Political violence covers in Latin America see growing restrictions

inline-icon-clock 5 MIN READ 28/09/21
Political Violence & Terrorism

Chris Kirby Global Head Of Political Violence & Terrorism
Political Violence & Terrorism
inline-icon-clock 5 MIN READ
Chris Kirby Global Head Of Political Violence & Terrorism

Political violence covers in Latin America see growing restrictions

Global companies are finding it ever harder to buy coverages for political violence in Latin America, after a spate of episodes of social unrest in the past couple of years.

Countries like Chile and Colombia have gone through a period of polarised politics that have been exacerbated by the Covid-19 pandemic, and insurers have reacted by restricting coverages accordingly.

“In Chile, after the troubles of October 2019, the cover for vandalism acts has disappeared,” said David González, chief insurance officer at Spanish construction group Sacyr. “It is the consequence of a punctual incident but it shows that we are in a period where some covers have been restricted to an extent that they are no longer available for some Latin American countries.”

Mr González referred to a series of episodes of social unrest that engulfed Chile in late 2019, which quickly evolved from manifestations against price increases in Santiago’s metro system, to broader protests against social injustice and economic inequality that often turned violent.

The violent nature of the protests caught the insurance community by surprise, as Chile was widely seen as the most stable Latin American market.

Early this year, another market darling, Colombia, was also overwhelmed by episodes of social unrest, as millions of people took to the streets to protest against social inequality. The protests also often deteriorated into violence, affecting the ability of buyers to purchase the covers they need.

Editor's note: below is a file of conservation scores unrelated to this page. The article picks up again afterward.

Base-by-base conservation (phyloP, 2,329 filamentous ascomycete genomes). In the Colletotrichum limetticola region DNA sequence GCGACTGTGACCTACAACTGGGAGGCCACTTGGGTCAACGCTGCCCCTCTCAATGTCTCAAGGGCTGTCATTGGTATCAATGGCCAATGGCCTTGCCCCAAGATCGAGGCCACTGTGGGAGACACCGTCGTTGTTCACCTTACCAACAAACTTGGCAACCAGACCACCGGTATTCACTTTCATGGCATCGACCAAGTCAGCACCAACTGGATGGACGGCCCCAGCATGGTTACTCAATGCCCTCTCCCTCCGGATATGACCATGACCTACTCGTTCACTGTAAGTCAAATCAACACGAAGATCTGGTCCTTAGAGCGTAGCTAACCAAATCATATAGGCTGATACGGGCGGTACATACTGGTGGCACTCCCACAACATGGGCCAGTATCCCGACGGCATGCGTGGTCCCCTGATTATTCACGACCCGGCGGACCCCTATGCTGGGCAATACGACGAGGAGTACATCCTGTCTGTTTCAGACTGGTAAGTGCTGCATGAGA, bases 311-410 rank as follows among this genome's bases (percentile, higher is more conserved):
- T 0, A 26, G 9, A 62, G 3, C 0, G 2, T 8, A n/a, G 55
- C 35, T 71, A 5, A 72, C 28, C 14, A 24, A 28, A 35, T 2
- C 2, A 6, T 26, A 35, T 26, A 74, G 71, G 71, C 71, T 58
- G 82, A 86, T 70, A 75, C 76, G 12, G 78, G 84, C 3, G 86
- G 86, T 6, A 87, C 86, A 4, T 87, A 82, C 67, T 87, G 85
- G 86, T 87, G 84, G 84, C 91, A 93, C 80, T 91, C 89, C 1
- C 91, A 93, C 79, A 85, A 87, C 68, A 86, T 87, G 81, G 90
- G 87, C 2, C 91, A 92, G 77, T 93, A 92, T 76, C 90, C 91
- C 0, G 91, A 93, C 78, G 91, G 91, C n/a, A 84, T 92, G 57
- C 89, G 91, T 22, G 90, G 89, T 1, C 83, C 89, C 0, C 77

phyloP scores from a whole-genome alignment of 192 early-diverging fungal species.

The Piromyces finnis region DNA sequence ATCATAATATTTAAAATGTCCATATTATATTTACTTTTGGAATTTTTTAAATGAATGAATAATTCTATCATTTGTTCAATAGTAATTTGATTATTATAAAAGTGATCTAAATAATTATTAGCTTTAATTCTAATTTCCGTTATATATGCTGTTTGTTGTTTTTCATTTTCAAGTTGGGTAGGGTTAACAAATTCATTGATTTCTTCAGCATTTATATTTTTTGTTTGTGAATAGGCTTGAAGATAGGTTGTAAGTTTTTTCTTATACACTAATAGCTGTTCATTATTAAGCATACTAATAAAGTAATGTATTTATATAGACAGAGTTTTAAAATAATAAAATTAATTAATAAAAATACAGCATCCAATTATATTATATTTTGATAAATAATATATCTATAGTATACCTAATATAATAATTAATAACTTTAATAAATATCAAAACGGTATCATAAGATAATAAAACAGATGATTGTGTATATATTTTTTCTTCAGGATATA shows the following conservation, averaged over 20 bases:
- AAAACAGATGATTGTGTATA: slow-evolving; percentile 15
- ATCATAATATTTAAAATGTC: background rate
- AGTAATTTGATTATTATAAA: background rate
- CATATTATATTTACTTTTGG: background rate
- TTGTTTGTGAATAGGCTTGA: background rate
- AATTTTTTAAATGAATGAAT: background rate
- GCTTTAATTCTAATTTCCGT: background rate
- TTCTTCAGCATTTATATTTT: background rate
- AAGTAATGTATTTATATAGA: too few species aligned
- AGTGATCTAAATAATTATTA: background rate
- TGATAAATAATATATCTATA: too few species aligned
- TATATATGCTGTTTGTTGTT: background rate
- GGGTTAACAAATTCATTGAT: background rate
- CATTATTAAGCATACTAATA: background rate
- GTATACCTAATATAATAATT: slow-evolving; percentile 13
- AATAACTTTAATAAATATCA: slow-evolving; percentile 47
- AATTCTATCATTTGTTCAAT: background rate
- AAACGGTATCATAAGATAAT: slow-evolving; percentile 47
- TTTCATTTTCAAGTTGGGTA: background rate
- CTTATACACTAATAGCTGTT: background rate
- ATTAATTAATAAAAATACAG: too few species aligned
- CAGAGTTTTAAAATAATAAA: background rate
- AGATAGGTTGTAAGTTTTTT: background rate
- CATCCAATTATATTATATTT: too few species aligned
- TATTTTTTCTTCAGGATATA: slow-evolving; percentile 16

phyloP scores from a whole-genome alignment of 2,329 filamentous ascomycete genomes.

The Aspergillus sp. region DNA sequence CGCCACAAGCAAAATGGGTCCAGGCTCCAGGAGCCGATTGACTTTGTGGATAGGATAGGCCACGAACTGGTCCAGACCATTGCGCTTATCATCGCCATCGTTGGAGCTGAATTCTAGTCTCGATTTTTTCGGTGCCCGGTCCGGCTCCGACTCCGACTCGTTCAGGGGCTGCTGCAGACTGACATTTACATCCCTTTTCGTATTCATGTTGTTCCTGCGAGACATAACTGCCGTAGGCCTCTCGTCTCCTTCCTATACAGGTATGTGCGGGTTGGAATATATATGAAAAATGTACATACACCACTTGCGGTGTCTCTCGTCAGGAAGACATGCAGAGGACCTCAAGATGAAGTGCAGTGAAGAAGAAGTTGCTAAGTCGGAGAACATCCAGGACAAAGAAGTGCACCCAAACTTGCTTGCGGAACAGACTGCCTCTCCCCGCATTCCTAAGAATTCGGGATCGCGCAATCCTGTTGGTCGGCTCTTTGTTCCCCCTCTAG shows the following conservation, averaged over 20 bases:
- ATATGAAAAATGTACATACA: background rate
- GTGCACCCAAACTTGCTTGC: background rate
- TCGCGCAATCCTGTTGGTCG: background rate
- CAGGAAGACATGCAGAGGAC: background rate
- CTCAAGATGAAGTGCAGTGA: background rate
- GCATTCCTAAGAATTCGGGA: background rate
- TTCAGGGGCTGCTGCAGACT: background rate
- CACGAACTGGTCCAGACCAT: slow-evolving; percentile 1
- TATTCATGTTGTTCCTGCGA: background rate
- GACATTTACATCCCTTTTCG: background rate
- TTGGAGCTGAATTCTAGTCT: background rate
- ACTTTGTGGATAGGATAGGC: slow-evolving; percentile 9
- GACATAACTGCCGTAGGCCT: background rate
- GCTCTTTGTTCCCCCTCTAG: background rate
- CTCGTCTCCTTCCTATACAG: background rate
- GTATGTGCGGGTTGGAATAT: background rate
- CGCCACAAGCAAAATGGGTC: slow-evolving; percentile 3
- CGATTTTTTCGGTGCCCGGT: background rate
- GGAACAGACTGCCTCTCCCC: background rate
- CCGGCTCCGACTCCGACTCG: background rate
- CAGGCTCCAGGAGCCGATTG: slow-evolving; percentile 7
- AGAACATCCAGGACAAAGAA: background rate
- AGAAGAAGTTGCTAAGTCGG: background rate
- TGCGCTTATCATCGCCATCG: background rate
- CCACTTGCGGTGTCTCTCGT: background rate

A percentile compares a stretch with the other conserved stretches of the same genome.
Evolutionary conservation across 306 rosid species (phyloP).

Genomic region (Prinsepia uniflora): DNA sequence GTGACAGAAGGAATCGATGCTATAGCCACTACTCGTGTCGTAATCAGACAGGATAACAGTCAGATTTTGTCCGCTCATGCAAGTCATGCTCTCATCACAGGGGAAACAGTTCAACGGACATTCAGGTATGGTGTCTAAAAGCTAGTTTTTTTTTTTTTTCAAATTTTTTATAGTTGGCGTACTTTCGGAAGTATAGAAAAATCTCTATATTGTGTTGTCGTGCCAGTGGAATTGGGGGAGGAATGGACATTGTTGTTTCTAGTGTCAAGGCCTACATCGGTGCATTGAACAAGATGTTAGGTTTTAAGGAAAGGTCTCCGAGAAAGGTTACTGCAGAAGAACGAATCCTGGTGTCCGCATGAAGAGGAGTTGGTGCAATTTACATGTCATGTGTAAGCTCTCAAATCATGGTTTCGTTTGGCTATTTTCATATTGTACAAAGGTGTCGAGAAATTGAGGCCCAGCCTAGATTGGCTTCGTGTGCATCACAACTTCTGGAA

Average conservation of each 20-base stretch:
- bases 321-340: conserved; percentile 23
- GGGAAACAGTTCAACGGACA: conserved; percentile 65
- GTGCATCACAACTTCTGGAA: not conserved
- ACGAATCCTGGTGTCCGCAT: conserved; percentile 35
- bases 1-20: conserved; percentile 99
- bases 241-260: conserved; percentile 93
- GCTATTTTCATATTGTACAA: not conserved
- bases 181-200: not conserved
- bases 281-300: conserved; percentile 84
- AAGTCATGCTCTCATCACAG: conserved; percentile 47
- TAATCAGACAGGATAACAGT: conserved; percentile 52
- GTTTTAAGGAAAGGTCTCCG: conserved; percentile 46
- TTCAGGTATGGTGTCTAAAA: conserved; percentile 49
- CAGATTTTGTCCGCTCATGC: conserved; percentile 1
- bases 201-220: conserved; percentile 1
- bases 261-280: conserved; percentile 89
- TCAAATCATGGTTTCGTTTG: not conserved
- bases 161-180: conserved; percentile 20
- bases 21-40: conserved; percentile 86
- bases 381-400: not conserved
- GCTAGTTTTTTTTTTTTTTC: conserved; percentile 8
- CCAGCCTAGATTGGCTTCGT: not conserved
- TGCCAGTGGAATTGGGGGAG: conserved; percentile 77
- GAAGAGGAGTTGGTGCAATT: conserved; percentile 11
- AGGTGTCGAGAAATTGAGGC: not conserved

“For several years we have purchased a specific strikes, riots and civil commotion cover for our businesses in Colombia. It is included in our terrorism policy and covers social disturbance and other events. Social unrest covers that were available in P&C policies don’t provide the scope of coverage that we need,” said Jorge Neto, insurance manager at Portuguese retail group Jeronimo Martins.

“We have also noticed the hardening of the market for those covers. We have been able to purchase the same wording as before but with a higher price,” he added.

The proliferation of episodes of social unrest has reinforced a trend among P&C insurers to exclude such risks from their policies, forcing buyers to go to specialty markets, where prices tend to be higher. Buyers have therefore had to look for covers in the specialty market, often buying strikes, riots and civil commotion (SRCC) standalone covers, or extensions to political violence and terrorism policies.

It is an evolving market though. Underwriters are constantly fine-tuning their products to respond to fast-changing conditions. Some of the current hotspots for this kind of insurance, such as Chile, did not have a domestic market for the product, and for that reason legislation is still evolving there.